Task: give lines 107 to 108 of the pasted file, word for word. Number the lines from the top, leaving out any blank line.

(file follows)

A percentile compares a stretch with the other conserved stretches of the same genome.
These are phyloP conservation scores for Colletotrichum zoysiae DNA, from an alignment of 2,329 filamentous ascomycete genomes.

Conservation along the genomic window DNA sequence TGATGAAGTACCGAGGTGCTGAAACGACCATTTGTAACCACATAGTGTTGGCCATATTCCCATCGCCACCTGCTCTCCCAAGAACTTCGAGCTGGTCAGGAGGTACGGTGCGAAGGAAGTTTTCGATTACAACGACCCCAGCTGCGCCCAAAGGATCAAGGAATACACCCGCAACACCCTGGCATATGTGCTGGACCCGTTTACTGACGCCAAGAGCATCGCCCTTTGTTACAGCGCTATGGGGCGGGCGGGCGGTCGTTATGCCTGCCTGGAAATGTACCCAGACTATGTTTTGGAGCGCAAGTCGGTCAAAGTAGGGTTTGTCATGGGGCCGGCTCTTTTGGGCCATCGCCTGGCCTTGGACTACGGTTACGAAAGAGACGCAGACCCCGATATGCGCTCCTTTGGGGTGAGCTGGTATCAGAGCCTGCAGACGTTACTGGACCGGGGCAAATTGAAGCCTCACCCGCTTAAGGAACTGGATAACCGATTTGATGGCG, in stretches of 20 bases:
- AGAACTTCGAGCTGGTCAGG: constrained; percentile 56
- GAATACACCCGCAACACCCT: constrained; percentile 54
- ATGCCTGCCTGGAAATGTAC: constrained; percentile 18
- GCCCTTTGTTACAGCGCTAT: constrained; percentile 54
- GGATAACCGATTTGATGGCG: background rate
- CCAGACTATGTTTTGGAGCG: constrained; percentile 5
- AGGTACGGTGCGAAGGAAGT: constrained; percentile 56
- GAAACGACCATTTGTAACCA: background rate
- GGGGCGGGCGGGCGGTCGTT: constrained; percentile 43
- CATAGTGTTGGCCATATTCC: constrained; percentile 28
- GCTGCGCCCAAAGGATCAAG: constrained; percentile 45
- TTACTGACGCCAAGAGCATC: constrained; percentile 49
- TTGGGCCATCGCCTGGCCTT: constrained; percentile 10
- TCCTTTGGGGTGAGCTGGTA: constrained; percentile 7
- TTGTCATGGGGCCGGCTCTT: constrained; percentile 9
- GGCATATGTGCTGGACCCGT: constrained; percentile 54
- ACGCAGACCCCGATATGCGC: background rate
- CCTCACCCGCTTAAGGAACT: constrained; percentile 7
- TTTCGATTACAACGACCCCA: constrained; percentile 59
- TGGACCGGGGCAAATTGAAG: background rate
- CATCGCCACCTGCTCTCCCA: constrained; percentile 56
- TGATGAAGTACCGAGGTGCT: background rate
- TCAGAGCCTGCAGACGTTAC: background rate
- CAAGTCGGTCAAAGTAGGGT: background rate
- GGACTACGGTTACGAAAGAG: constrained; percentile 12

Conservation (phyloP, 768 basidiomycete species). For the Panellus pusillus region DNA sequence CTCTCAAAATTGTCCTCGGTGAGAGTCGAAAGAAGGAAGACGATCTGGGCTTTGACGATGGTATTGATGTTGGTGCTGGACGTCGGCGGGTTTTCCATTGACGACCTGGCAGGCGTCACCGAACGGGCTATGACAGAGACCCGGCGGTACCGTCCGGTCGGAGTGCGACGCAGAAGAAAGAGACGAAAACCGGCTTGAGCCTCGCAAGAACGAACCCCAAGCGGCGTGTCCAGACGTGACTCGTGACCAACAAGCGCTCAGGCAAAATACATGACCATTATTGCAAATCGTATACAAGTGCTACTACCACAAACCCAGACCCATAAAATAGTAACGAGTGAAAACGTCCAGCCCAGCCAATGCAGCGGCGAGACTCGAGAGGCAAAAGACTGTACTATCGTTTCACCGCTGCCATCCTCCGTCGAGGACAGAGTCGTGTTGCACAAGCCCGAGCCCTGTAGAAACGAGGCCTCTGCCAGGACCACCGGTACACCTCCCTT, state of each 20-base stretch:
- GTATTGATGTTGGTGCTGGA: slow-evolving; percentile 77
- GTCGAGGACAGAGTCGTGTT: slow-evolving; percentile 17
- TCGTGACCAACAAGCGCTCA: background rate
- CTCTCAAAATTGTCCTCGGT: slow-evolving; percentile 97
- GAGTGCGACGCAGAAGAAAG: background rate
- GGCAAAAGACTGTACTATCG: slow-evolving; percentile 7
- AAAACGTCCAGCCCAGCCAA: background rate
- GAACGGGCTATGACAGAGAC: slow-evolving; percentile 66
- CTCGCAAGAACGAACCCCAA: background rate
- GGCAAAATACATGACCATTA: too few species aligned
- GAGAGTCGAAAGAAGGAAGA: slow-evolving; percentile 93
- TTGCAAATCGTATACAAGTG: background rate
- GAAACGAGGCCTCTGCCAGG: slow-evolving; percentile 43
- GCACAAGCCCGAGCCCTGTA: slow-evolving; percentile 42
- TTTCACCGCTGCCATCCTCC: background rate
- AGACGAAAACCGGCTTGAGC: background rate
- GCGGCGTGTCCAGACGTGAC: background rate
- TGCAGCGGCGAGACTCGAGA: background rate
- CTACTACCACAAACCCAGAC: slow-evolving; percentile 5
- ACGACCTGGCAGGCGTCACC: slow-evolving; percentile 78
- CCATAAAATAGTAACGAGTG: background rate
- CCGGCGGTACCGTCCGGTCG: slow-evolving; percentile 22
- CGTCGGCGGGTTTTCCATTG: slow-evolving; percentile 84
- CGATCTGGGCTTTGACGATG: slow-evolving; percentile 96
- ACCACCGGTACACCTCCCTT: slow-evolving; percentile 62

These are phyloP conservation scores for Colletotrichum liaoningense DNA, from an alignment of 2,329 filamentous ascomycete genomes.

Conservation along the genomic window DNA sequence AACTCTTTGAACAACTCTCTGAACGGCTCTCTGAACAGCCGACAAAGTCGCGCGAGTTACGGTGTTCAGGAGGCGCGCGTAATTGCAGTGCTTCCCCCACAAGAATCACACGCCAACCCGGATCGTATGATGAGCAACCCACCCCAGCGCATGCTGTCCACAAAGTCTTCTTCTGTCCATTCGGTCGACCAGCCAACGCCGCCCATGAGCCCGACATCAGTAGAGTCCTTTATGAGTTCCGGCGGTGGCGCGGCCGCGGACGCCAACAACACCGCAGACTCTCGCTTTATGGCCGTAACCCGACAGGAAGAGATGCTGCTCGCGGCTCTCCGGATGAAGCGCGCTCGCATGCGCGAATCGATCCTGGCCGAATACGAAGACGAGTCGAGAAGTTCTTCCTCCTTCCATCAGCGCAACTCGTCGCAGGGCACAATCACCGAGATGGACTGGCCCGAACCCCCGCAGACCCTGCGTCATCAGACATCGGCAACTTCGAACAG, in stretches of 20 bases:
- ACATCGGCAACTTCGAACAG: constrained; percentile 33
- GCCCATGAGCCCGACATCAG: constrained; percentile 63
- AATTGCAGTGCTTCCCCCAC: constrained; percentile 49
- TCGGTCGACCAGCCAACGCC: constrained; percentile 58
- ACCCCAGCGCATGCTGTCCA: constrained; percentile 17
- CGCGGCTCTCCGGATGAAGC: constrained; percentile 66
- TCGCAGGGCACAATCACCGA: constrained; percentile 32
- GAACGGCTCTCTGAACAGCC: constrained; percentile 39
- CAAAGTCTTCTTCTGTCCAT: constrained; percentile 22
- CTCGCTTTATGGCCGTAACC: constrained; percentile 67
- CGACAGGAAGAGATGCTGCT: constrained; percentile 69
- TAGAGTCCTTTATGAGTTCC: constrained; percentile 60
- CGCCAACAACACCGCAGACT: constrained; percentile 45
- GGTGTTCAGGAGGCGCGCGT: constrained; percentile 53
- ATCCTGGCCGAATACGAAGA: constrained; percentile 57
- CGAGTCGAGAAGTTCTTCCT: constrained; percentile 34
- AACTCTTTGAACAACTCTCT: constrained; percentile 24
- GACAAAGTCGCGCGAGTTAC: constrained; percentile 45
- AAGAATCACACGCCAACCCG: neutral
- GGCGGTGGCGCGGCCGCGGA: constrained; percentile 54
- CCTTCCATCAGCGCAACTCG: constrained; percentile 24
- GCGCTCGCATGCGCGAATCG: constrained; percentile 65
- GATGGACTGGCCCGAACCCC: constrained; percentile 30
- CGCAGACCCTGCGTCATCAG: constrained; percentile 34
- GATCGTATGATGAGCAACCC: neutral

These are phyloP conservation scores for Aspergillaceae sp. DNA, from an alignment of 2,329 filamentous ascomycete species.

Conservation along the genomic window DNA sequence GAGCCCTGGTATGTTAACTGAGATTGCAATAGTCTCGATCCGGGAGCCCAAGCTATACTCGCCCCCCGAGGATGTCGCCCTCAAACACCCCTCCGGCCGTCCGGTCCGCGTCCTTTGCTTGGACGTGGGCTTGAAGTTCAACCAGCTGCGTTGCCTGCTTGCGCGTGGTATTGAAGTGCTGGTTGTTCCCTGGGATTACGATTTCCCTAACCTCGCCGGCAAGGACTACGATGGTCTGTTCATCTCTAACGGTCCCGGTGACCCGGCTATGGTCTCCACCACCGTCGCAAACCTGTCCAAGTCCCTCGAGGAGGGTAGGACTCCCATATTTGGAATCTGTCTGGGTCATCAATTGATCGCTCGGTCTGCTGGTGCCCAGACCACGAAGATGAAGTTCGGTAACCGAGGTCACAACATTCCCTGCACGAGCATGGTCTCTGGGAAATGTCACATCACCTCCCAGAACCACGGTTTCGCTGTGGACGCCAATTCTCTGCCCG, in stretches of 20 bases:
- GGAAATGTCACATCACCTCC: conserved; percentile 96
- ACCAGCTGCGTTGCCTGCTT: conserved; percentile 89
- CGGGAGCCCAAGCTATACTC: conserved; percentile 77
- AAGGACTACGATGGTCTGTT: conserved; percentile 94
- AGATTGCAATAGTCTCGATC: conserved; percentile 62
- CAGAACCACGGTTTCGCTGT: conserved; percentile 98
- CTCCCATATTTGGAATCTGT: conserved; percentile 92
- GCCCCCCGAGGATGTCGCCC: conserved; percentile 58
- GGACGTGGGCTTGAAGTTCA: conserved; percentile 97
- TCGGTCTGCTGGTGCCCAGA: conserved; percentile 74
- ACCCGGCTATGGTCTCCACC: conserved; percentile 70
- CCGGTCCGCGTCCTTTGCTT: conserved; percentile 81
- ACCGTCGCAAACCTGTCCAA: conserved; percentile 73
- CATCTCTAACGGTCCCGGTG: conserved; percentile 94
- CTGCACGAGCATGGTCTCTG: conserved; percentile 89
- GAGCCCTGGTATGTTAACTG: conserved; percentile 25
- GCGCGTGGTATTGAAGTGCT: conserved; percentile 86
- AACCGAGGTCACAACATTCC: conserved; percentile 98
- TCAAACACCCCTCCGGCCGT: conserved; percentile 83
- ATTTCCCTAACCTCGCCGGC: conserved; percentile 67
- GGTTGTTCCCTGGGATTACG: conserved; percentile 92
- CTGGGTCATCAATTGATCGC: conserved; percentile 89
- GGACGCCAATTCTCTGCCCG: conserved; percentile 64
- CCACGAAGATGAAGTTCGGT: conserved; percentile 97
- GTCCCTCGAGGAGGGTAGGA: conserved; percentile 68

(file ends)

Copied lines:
- CCACGAAGATGAAGTTCGGT: conserved; percentile 97
- GTCCCTCGAGGAGGGTAGGA: conserved; percentile 68